Faculty Empower Students in Curie Diaries Event
The Curie Diaries Event at UT Austin aims to create a space for female professors and students to discuss their experiences.
Students gather at the Curie Diaries event to learn from female faculty. Photo by Alisa Lu.
An event encouraging dialogue between female professors and students, the Curie Diaries, celebrated its third year this fall. The event aims to create a space for female professors and students to discuss their experiences, offer advice and inspire the future of the College of Natural Sciences.
"We really want undergraduates to be able to pursue their dream career and not feel like maybe being female or anything else makes them less capable," said Zoe De Beurs, UT Natural Sciences Council President and now an advisor for the event's planning. "We want them to be able to see that someone else similar to me, or just like me, was able to do this and able to forge their own path, and I can talk to them to learn what that experience was like."
The idea for the event originally came from then-biology undergraduate Obie Okafor in the Natural Sciences Council, which undergraduates Kendall Hagman, Nick Birk and De Beurs jumped on to help launch in 2017. The Natural Sciences Council is the student council for CNS, which acts as a liaison between students and faculty.
"Representation in all aspects is super important," said Okafor, who is now attending medical school at The University of Texas Medical Branch. "If you don't see someone doing what you want to do, then it's harder for you to feel like you belong or that you can do it. It really helps motivate you."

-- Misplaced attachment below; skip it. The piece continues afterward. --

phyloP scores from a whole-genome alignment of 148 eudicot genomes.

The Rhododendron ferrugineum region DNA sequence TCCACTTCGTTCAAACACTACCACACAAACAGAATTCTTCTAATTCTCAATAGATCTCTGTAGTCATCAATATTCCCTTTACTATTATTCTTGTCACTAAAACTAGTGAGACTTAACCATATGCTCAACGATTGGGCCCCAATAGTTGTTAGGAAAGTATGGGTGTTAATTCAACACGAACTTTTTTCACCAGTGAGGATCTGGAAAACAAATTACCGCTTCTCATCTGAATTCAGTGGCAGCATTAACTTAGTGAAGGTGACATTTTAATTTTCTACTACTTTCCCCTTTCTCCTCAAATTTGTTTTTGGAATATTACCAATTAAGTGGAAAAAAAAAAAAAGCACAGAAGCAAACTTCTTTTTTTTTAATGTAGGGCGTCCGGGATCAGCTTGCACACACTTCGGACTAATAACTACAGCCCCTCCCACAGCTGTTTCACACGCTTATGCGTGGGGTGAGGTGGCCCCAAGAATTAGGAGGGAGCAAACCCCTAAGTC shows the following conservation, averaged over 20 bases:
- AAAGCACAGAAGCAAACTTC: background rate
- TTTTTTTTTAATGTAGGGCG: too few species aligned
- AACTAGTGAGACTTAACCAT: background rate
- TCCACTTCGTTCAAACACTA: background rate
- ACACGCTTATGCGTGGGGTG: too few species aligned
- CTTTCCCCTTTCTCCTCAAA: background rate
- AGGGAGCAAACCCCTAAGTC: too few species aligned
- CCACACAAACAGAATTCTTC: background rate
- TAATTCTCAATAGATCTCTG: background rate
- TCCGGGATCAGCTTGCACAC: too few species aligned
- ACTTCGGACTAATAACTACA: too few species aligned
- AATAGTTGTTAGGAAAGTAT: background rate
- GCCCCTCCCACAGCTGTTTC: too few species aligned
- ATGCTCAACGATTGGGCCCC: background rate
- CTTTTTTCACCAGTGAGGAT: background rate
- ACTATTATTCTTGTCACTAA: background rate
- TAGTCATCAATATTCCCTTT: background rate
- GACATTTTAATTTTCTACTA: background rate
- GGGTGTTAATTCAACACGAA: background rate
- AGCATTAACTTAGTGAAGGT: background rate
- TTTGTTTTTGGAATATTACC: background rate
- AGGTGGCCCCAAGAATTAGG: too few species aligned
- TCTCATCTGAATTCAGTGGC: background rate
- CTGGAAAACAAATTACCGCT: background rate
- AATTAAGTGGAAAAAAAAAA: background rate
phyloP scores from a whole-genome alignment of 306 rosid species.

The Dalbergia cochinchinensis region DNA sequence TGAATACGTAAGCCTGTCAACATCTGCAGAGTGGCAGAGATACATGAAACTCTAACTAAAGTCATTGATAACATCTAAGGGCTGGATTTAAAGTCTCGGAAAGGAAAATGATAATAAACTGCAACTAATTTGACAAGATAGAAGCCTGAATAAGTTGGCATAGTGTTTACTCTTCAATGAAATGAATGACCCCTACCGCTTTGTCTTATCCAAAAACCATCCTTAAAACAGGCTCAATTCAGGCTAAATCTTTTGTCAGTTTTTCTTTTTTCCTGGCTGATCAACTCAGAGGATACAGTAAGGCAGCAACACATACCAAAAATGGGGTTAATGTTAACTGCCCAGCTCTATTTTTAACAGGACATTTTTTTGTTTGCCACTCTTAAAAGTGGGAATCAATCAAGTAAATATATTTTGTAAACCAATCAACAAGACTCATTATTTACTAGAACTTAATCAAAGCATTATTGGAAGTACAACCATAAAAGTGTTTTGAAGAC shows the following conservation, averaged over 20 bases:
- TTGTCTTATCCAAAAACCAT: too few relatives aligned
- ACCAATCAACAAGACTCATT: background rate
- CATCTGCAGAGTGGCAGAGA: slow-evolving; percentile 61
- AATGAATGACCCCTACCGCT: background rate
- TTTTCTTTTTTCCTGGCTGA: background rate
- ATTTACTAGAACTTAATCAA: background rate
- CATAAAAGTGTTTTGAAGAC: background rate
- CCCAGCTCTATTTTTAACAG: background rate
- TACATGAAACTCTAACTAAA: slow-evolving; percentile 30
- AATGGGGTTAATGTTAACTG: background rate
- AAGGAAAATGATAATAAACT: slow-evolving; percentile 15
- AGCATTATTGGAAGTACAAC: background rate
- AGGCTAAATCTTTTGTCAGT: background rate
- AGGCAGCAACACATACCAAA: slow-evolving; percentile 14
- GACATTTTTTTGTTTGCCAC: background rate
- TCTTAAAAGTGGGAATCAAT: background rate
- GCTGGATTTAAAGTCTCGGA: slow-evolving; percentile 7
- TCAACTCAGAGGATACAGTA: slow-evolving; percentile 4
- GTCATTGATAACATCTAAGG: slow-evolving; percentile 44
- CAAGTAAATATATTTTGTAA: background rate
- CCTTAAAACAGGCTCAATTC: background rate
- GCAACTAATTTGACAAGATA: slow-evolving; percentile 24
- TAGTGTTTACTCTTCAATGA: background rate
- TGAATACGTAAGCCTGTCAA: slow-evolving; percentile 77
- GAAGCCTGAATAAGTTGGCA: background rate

Professors from every field in the college are cultivated to meet the needs of every student's interest, De Beurs said. Jennifer Moon, associate professor of instruction and assistant dean for non-tenure track faculty, has attended the event every year since its launch.
"I've gained deeper insight into what students are concerned about, what they are interested in doing, and what their experiences have been," Moon said. "It's important for students to have confidence that they always land on their feet if they stay focused on what's really important to them."
The event is now co-hosted by the Natural Sciences Council and Women in Natural Sciences, a first-year support program encouraging and guiding women in natural sciences majors. The program is overseen by Elizabeth Morgan, student life coordinator in CNS.
"I think it's really important for students who are thinking about going into academia to be able to talk with faculty members, especially if they are worried about being a woman in their field," Morgan said. Talking to professors can also lead to research and mentorship opportunities, as well as inform students about classes relevant to their interests, Morgan said.
"I hope this event continues to help make those connections, and that students continue to use it to network and get to know their professors," Okafor said. "I want students to continue to feel empowered, and that they have a place in STEM."